17:55 Wednesday 11th April 2012
Drive BBC Radio Cambridgeshire
CHRIS MANN: The Campaign to Protect Rural England says Britain’s night sky is still saturated by light pollution. A survey found that half the people they questioned could only see ten stars in the Orion constellation, where they should be able to see thirty. The organisation’s Chief Executive Shaun Spiers says councils could do a lot more to tackle unnecessary lighting. (TAPE)
SHAUN SPIERS: There’s lots of things causing light pollution. Street lights are one of them, and councils that have experimented in part-time cut-off between midnight and five o’clock in the morning have seen no increase in crime, they’ve saved an awful lot of money .. ” (LIVE)
CHRIS MANN: Let’s talk now to Janine Starling from Peterborough Environment City Trust. Hi, Janine.
JANINE STARLING: Hello there.
CHRIS MANN: Well, are you aware of this increasing light pollution?
JANINE STARLING: Yes I am. Actually they’ve just allocated a dark sky park, the first in the UK, in Scotland. So it’s big talk at the moment.
CHRIS MANN: And of course Peterborough likes to consider itself as a very green, a very environmental city. You should be ahead of everybody else on this.
JANINE STARLING: (LAUGHS) Yes, we should be. Yes, I know the City Council is putting in plans at the moment for more energy efficient lighting. But there are a lot of local authorities actually taking action. I think more on kind of the saving money aspect, rather than the environmental aspect. But obviously ..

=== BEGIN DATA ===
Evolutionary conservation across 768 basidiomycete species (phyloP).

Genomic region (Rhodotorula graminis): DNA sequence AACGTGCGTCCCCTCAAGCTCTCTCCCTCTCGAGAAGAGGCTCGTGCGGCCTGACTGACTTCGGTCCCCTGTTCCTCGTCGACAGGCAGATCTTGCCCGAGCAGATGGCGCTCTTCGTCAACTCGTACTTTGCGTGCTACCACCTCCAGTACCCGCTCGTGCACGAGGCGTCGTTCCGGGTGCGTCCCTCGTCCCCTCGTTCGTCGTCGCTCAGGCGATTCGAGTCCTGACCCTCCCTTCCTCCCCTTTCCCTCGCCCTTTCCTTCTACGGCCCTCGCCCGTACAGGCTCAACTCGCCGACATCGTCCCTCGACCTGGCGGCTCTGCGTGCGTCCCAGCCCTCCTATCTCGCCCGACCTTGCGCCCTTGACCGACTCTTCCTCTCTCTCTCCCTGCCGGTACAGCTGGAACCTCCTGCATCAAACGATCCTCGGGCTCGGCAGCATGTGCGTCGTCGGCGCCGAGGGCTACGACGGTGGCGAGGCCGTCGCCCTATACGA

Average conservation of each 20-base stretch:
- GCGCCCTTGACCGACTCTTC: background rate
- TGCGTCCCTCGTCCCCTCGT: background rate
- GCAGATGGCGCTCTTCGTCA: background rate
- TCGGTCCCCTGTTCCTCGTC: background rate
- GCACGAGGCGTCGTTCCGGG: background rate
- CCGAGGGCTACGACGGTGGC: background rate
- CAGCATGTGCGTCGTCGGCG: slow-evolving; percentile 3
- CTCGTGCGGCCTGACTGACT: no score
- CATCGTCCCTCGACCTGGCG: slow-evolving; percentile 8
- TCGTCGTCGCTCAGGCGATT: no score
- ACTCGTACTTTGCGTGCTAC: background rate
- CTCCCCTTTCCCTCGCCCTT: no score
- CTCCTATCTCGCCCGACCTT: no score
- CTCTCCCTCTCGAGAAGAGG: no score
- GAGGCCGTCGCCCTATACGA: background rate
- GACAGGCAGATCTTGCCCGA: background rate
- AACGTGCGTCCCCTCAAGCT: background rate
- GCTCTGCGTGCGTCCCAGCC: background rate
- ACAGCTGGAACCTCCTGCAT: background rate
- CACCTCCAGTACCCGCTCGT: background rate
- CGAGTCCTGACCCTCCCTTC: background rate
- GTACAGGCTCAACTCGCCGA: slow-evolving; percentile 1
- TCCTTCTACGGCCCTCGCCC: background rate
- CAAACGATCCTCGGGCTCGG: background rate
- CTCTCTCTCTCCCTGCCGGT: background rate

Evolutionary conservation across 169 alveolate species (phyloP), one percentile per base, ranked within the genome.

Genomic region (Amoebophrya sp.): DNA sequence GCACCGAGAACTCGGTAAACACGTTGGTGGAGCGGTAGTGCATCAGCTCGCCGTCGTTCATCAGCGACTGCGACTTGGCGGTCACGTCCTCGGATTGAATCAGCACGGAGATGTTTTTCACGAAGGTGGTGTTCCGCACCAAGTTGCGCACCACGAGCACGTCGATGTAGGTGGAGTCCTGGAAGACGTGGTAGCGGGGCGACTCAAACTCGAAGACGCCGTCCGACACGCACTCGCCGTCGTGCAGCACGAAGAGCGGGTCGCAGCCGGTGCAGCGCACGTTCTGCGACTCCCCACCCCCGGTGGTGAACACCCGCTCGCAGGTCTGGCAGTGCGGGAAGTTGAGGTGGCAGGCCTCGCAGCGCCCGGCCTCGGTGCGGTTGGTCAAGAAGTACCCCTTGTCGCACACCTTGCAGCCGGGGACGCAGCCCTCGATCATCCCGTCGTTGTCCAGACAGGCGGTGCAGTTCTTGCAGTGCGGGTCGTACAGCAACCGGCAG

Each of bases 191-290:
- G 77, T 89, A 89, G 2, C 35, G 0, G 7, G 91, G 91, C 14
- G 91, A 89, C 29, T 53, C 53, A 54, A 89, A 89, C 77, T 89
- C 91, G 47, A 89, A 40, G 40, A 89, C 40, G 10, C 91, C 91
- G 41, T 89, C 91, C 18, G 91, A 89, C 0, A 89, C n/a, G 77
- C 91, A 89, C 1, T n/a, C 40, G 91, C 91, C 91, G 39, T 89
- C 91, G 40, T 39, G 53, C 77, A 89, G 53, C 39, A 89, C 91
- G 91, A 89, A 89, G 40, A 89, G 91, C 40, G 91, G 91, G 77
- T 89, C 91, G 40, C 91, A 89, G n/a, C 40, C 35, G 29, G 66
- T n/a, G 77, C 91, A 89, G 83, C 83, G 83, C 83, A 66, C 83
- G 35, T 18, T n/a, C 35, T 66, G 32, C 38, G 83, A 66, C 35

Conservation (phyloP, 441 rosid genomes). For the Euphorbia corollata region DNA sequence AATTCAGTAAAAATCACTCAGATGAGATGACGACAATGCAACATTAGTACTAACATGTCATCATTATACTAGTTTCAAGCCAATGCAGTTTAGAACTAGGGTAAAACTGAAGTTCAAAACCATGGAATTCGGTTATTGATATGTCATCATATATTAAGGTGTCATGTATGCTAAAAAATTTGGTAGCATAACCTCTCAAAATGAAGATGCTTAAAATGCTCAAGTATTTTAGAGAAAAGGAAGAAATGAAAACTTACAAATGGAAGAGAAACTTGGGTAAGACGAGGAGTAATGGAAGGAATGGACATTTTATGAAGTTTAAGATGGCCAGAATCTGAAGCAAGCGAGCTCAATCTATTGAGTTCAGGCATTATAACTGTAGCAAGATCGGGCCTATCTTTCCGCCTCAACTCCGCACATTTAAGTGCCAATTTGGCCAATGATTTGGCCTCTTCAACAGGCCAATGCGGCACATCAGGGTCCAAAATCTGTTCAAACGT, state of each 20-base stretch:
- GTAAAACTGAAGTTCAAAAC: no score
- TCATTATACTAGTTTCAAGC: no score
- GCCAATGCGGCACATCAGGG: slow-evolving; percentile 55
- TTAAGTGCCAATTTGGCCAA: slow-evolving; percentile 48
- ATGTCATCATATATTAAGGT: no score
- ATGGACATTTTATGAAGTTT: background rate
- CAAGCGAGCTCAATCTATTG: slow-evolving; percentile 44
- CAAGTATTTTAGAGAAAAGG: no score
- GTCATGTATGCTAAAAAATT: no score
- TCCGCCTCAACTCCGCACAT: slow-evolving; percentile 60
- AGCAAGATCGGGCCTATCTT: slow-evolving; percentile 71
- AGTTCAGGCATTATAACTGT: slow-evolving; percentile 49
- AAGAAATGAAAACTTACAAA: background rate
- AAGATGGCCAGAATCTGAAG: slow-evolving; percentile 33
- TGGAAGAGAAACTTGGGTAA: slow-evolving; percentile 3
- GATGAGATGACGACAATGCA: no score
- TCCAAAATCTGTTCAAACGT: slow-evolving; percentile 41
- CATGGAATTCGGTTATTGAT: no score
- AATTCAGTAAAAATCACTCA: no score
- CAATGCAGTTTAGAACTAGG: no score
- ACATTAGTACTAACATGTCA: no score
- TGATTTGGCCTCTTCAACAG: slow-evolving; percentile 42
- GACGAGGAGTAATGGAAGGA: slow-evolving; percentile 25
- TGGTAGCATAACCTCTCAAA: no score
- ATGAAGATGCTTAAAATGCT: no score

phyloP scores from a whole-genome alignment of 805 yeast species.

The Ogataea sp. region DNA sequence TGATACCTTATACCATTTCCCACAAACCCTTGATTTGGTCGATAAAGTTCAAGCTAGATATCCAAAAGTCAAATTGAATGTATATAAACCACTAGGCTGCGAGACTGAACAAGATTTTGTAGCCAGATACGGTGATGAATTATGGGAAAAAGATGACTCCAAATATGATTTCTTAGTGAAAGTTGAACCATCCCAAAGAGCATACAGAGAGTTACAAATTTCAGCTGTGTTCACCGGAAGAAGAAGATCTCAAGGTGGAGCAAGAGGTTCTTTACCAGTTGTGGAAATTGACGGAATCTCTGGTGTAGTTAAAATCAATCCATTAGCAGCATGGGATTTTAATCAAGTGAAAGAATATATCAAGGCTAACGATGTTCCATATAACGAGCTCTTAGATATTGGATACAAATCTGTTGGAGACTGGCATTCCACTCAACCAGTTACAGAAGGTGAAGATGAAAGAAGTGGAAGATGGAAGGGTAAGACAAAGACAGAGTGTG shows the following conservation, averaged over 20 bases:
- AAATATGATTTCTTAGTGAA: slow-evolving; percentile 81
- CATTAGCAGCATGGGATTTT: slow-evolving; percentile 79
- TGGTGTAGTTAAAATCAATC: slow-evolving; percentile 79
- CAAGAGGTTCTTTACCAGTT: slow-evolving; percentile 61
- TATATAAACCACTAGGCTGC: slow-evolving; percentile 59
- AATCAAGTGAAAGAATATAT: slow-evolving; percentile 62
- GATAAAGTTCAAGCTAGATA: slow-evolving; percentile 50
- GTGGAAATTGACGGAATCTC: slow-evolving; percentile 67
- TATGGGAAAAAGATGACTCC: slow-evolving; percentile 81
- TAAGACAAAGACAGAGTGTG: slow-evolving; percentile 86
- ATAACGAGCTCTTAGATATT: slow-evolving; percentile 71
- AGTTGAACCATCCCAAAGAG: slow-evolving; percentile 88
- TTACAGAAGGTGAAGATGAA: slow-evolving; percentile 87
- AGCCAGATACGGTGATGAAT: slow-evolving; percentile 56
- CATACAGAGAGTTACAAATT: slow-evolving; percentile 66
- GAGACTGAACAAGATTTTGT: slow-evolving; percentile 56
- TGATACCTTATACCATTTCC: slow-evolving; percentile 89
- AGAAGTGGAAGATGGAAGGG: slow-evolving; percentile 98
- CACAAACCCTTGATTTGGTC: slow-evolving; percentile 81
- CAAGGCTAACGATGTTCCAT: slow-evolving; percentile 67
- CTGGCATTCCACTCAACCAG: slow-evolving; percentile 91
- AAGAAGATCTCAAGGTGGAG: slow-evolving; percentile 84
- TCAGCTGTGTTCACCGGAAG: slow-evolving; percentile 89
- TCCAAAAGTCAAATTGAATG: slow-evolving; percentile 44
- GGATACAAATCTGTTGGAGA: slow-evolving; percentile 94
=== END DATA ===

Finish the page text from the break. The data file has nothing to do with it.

CHRIS MANN: It doesn’t matter if the end result’s the same.
JANINE STARLING: Exactly. So for example Essex County Council started switching off lights between midnight and five a.m. And obviously they’re saving huge amounts of money, I think about a million pounds a year through that.
CHRIS MANN: So could Cambridgeshire do more?
JANINE STARLING: I think they could do. Yes. Obviously from the environmental perspective the best thing to do is to put energy-efficiency lighting in, rather than the current lighting that’s being used. But things like switching off lighting as well between those hours, and also dimming lighting, can all have environmental benefits, money saving, and also helping with light pollution.
CHRIS MANN: Look forward to all of that. janine Starling, thank you very much indeed. From Peterborough Environmental City Trust.